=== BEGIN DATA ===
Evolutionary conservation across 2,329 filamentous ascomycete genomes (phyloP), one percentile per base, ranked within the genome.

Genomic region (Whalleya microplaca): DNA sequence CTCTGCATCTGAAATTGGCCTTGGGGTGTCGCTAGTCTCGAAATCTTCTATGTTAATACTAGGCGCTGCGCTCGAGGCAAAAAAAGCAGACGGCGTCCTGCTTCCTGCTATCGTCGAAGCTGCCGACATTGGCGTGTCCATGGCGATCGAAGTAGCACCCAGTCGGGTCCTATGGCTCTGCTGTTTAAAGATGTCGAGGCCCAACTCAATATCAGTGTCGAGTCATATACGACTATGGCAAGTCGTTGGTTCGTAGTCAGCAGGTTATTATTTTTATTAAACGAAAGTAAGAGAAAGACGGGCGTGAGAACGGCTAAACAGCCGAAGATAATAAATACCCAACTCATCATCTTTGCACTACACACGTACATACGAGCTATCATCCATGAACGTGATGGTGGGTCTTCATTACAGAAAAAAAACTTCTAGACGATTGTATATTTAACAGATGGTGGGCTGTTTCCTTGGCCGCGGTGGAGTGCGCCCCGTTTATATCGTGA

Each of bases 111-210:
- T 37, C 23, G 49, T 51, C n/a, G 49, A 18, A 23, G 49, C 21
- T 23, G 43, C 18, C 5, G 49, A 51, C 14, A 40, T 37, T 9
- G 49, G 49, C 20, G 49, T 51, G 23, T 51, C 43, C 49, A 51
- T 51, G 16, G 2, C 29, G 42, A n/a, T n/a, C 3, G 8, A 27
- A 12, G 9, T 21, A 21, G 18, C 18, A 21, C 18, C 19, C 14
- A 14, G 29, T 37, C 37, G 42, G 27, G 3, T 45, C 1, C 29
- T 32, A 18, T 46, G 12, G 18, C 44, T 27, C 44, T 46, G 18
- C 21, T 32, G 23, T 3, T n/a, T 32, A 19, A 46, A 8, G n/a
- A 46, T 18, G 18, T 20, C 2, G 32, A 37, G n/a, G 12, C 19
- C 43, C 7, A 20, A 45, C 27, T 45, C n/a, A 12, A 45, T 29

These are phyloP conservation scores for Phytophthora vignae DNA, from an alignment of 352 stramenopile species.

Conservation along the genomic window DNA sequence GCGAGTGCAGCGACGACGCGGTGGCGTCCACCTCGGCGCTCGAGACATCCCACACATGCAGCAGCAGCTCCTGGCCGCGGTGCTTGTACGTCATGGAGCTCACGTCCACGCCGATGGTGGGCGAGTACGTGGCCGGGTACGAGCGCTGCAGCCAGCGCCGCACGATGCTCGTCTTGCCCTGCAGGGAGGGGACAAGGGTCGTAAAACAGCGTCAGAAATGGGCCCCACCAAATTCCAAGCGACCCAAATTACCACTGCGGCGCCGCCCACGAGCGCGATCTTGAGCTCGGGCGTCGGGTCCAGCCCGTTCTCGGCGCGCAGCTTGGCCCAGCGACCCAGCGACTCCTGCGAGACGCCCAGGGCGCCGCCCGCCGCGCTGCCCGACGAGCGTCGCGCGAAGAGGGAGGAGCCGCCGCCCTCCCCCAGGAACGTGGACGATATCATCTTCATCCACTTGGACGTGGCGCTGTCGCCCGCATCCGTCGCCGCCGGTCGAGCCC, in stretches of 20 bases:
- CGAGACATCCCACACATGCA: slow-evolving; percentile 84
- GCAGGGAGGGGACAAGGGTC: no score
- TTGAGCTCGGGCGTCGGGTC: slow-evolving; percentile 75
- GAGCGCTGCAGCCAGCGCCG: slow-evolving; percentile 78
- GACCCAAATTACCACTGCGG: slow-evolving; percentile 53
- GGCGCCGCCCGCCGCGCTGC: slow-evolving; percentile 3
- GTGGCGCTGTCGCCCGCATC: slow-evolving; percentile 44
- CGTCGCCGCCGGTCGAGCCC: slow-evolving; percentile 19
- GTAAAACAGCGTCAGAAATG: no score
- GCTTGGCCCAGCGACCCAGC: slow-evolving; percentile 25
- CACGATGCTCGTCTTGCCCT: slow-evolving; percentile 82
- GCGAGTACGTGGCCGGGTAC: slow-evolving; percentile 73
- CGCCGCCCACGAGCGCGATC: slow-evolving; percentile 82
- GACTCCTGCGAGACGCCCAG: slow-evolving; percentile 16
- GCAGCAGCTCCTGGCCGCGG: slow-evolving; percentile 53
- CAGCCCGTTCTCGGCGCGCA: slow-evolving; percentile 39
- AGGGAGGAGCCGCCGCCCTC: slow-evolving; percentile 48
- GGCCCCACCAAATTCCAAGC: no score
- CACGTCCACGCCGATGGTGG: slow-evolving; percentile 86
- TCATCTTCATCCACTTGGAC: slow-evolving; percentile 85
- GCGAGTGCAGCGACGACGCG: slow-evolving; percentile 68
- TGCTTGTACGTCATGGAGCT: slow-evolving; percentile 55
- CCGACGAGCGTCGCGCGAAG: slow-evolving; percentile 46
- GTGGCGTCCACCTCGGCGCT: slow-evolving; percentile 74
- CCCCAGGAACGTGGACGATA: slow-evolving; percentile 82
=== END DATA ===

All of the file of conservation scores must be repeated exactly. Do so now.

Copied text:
Evolutionary conservation across 2,329 filamentous ascomycete genomes (phyloP), one percentile per base, ranked within the genome.

Genomic region (Whalleya microplaca): DNA sequence CTCTGCATCTGAAATTGGCCTTGGGGTGTCGCTAGTCTCGAAATCTTCTATGTTAATACTAGGCGCTGCGCTCGAGGCAAAAAAAGCAGACGGCGTCCTGCTTCCTGCTATCGTCGAAGCTGCCGACATTGGCGTGTCCATGGCGATCGAAGTAGCACCCAGTCGGGTCCTATGGCTCTGCTGTTTAAAGATGTCGAGGCCCAACTCAATATCAGTGTCGAGTCATATACGACTATGGCAAGTCGTTGGTTCGTAGTCAGCAGGTTATTATTTTTATTAAACGAAAGTAAGAGAAAGACGGGCGTGAGAACGGCTAAACAGCCGAAGATAATAAATACCCAACTCATCATCTTTGCACTACACACGTACATACGAGCTATCATCCATGAACGTGATGGTGGGTCTTCATTACAGAAAAAAAACTTCTAGACGATTGTATATTTAACAGATGGTGGGCTGTTTCCTTGGCCGCGGTGGAGTGCGCCCCGTTTATATCGTGA

Each of bases 111-210:
- T 37, C 23, G 49, T 51, C n/a, G 49, A 18, A 23, G 49, C 21
- T 23, G 43, C 18, C 5, G 49, A 51, C 14, A 40, T 37, T 9
- G 49, G 49, C 20, G 49, T 51, G 23, T 51, C 43, C 49, A 51
- T 51, G 16, G 2, C 29, G 42, A n/a, T n/a, C 3, G 8, A 27
- A 12, G 9, T 21, A 21, G 18, C 18, A 21, C 18, C 19, C 14
- A 14, G 29, T 37, C 37, G 42, G 27, G 3, T 45, C 1, C 29
- T 32, A 18, T 46, G 12, G 18, C 44, T 27, C 44, T 46, G 18
- C 21, T 32, G 23, T 3, T n/a, T 32, A 19, A 46, A 8, G n/a
- A 46, T 18, G 18, T 20, C 2, G 32, A 37, G n/a, G 12, C 19
- C 43, C 7, A 20, A 45, C 27, T 45, C n/a, A 12, A 45, T 29

These are phyloP conservation scores for Phytophthora vignae DNA, from an alignment of 352 stramenopile species.

Conservation along the genomic window DNA sequence GCGAGTGCAGCGACGACGCGGTGGCGTCCACCTCGGCGCTCGAGACATCCCACACATGCAGCAGCAGCTCCTGGCCGCGGTGCTTGTACGTCATGGAGCTCACGTCCACGCCGATGGTGGGCGAGTACGTGGCCGGGTACGAGCGCTGCAGCCAGCGCCGCACGATGCTCGTCTTGCCCTGCAGGGAGGGGACAAGGGTCGTAAAACAGCGTCAGAAATGGGCCCCACCAAATTCCAAGCGACCCAAATTACCACTGCGGCGCCGCCCACGAGCGCGATCTTGAGCTCGGGCGTCGGGTCCAGCCCGTTCTCGGCGCGCAGCTTGGCCCAGCGACCCAGCGACTCCTGCGAGACGCCCAGGGCGCCGCCCGCCGCGCTGCCCGACGAGCGTCGCGCGAAGAGGGAGGAGCCGCCGCCCTCCCCCAGGAACGTGGACGATATCATCTTCATCCACTTGGACGTGGCGCTGTCGCCCGCATCCGTCGCCGCCGGTCGAGCCC, in stretches of 20 bases:
- CGAGACATCCCACACATGCA: slow-evolving; percentile 84
- GCAGGGAGGGGACAAGGGTC: no score
- TTGAGCTCGGGCGTCGGGTC: slow-evolving; percentile 75
- GAGCGCTGCAGCCAGCGCCG: slow-evolving; percentile 78
- GACCCAAATTACCACTGCGG: slow-evolving; percentile 53
- GGCGCCGCCCGCCGCGCTGC: slow-evolving; percentile 3
- GTGGCGCTGTCGCCCGCATC: slow-evolving; percentile 44
- CGTCGCCGCCGGTCGAGCCC: slow-evolving; percentile 19
- GTAAAACAGCGTCAGAAATG: no score
- GCTTGGCCCAGCGACCCAGC: slow-evolving; percentile 25
- CACGATGCTCGTCTTGCCCT: slow-evolving; percentile 82
- GCGAGTACGTGGCCGGGTAC: slow-evolving; percentile 73
- CGCCGCCCACGAGCGCGATC: slow-evolving; percentile 82
- GACTCCTGCGAGACGCCCAG: slow-evolving; percentile 16
- GCAGCAGCTCCTGGCCGCGG: slow-evolving; percentile 53
- CAGCCCGTTCTCGGCGCGCA: slow-evolving; percentile 39
- AGGGAGGAGCCGCCGCCCTC: slow-evolving; percentile 48
- GGCCCCACCAAATTCCAAGC: no score
- CACGTCCACGCCGATGGTGG: slow-evolving; percentile 86
- TCATCTTCATCCACTTGGAC: slow-evolving; percentile 85
- GCGAGTGCAGCGACGACGCG: slow-evolving; percentile 68
- TGCTTGTACGTCATGGAGCT: slow-evolving; percentile 55
- CCGACGAGCGTCGCGCGAAG: slow-evolving; percentile 46
- GTGGCGTCCACCTCGGCGCT: slow-evolving; percentile 74
- CCCCAGGAACGTGGACGATA: slow-evolving; percentile 82